When you have to write about a character with a disease or disability, there is a lot you have to know and cover in your story. Here is a list of tips that can help you to write about a character with a disease/disability:
1. Do research
If you don’t have the disease or disability that one of your characters has, you will have to do a lot of research to understand it. What are the symptoms? How is someone diagnosed with it? How is it treated? How does the disease/disability affect those who have it physically and emotionally?
Research is so important because you want to get it right!
2. Use others for inspiration, or use your own experiences.
If you have the disease/disability, you can use your own experiences, or if you know someone who has it, you can use their experiences. Ask them if they are willing to answer questions. Then absorb everything they say.
3. Bring out the emotion
Being diagnosed with a disease/disability of any kind is always emotional. When a character is getting tests done, reveal their fears and let your readers in on their prayers. When they are diagnosed, show their denial, grief, anger, and finally how they cope with the diagnosis.
In one of my stories, a woman goes into shock after she learns she has breast cancer, and she has a hard time comprehending what the doctor is saying to her. Moments later, when she’s at home, she thinks her breasts betrayed her. Then she realizes her breasts are victims too.
When a character is learning how to walk with a prosthetic limb for the first time describe their frustrations and struggles so the readers can take those steps with him/her.
|Photo by Chrys Fey|
4. What would you do?
If you don’t have experience with the disease or disability that your character has, look deep within and ask yourself how you would cope. What you would do if you found out you were going blind? What would you miss seeing the most if your eyesight failed?
5. Be real!
One of the most important things you can do while writing about a character with a disability or disease is to be real. Do not sugar-coat what they are going through. Write about your character vomiting in the toilet after receiving a dose of chemo. Write about nurses changing his/her ventilator. Write about a wheelchair-bound character being helped into the bathtub. Write about the infection that is eating away at their body. In other words, write the “ugly” stuff! You don’t have to do it all the time, but doing it every once in a while to show what real people go through is a must!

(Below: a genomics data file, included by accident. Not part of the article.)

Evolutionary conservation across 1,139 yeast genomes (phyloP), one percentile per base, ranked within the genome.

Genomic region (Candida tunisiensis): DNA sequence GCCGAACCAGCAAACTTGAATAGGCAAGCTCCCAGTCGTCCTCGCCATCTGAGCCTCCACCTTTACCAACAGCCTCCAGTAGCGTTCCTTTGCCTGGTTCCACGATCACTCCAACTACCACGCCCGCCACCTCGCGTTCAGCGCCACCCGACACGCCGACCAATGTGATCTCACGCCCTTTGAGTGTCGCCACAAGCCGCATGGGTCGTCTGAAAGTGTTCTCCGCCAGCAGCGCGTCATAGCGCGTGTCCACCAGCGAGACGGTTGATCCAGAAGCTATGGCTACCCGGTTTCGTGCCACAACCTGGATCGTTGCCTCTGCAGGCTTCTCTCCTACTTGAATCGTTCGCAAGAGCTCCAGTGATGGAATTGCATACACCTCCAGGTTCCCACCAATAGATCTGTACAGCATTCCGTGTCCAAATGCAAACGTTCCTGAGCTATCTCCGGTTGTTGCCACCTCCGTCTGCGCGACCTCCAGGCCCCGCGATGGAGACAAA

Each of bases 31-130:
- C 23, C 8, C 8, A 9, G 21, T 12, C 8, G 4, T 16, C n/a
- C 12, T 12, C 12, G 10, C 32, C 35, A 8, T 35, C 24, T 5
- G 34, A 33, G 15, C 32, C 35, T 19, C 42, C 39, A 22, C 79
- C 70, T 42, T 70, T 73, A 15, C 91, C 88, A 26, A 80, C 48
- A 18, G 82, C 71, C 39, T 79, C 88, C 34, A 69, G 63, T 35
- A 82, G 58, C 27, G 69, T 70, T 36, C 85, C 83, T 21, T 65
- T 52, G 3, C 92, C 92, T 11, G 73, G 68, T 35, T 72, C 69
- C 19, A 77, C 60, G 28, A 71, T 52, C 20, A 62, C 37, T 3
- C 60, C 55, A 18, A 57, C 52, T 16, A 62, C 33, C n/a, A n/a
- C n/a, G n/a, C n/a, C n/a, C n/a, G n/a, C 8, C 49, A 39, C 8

6. Inform your readers.
Try to give your readers information they don’t know about the disease or disability that your character has. How can it be detected? What are the statistics for how many people are diagnosed with it every year? Use facts, use tidbits from real stories, use the truth.
7. Don’t pity your character.
People with cancer, or who are in a wheelchair, don’t want to be pitied. They want to be treated normal! Treat your character like a normal person too, even if other characters in your book don’t. When you show their weaknesses, also show their strengths. Balance their hardships with successes.
A character with a disease/disability can be exactly like any other character. Make them tough, witty, bossy, sarcastic, humorous, and even bitchy if you want. Let them love, let them cry, let them fight!
8. If your character is to be believed as real, everything they go through also has to be real.
Describe their MRI’s, their chemotherapy sessions and other things they have to go through, as a romance writer will describe every love scene. Sex is normal and natural. So yes, even describe their love scenes!
9. Look closely at the minor characters around them.
In real life, everyone is affected when someone they know and love is diagnosed with a disease or disability. Show how the minor characters react and cope too.
10. View your story as a way to help others.
Looking at your story as a way to empower others will motivate you and help you to write the best that you can so that those who have the same disease/disability can relate, grow a positive outlook, and even get the courage to tell their own stories.
For my short story “Light in Total Darkness” soon to be published by the National Federation of Blind Writers, I created a blind character named Aurora, who she was inspired by Christine Ha, the winner of the third season of MasterChef. To write this story, I paid close attention to how she touched items to identify what they were.
ADDITION: Instead of writing a story from the point-of-view of the character with a disease/disability, you can write from the perspective of a caregiver. (Or both!) Make sure to delve into the details of what they have to do every day for their job, how they cope with what they see and do, and what their lives are like when they are at home. Don't forget to mention the compassion they have for their patient/family member, as well as the stress they can feel.
Thank you for your comment, David!
QUESTION: Have you written a story about a character with a disease or disability? How did you do it? What helped and inspired you?
SHARE: If there is anything you think I should add to this post, please tell me in my comments. There is only so much I can think of (I don’t pretend to be an expert) and I may have forgotten something. Thank you!